Mushrooms are a staple in any whole foods plant-based diet. They are great as a meaty substitute in veggie burgers, sauces and gravies as well as a stand alone main dish. Mushrooms are technically not a vegetable but rather the fruit of a fungus. They have been gathered as food since the Paleolithic Era and were called "flesh of the gods" by the Aztecs. Today the most common varieties in the United States are white button and brown creminis or baby portobellos. The nutrients in mushrooms are more readily available when cooked so forgo eating them raw and instead, choose to cook your mushrooms.
Mushrooms are a rich source of vitamin B and many minerals like copper, selenium, zinc and manganese which support cardiovascular health. They are also a source of glutamic acid which helps with muscle recovery and brain function.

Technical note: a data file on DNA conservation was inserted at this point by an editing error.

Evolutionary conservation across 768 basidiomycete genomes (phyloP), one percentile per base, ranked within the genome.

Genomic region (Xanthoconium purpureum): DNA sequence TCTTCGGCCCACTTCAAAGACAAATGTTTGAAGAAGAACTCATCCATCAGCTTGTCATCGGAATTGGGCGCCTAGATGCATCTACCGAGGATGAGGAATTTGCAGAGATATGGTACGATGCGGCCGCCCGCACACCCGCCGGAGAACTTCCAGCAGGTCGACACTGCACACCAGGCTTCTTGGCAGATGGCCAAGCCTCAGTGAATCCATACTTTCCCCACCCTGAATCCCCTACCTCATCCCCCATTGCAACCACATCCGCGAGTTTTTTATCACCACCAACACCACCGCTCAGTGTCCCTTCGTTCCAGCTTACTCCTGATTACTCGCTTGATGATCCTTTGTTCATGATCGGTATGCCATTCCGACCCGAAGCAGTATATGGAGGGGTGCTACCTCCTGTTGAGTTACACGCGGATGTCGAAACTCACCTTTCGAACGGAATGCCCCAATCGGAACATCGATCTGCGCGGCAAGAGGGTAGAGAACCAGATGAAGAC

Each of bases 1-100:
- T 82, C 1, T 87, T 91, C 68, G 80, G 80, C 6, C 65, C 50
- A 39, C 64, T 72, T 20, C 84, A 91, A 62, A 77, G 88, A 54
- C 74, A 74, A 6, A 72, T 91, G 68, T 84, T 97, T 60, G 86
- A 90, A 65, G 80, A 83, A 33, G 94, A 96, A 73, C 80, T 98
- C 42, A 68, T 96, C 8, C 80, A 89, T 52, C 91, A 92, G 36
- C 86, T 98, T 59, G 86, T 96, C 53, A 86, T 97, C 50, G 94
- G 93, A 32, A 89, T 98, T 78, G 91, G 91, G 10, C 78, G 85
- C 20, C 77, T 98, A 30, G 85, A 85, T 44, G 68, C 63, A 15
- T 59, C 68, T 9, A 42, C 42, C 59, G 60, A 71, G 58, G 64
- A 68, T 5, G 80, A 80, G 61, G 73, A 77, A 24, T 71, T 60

How to Store:
Prepackaged mushrooms should be stored in the package in which they are bought. If mushrooms are loose then they should be stored in a paper bag or in a damp cloth. Do not store mushrooms in a plastic bag as the moisture causes them to deteriorate quickly.
How to Use:
Mushrooms can be eaten raw (although not the most nutritious way to consume them), sautéed in a stir-fry, finely chopped for use in a gravy, steeped for mushroom tea, grilled or stuffed with other delicious vegetables.
Check out this delicious recipe for a quick and easy appetizer!
Pesto Stuffed Mushrooms
12 crimini mushrooms
1 cup pine nuts
2 cloves garlic
1 tbsp. yellow miso
1 cup fresh basil
Juice of one lemon, or to taste
1. Destem mushrooms and set aside.
2. Place the remaining ingredients in a food processor fitted with the “S” blade and process until smooth.
3. Fill the mushroom cups and bake at 350 degrees for 45 minutes or until soft.
From Unprocessed by Chef AJ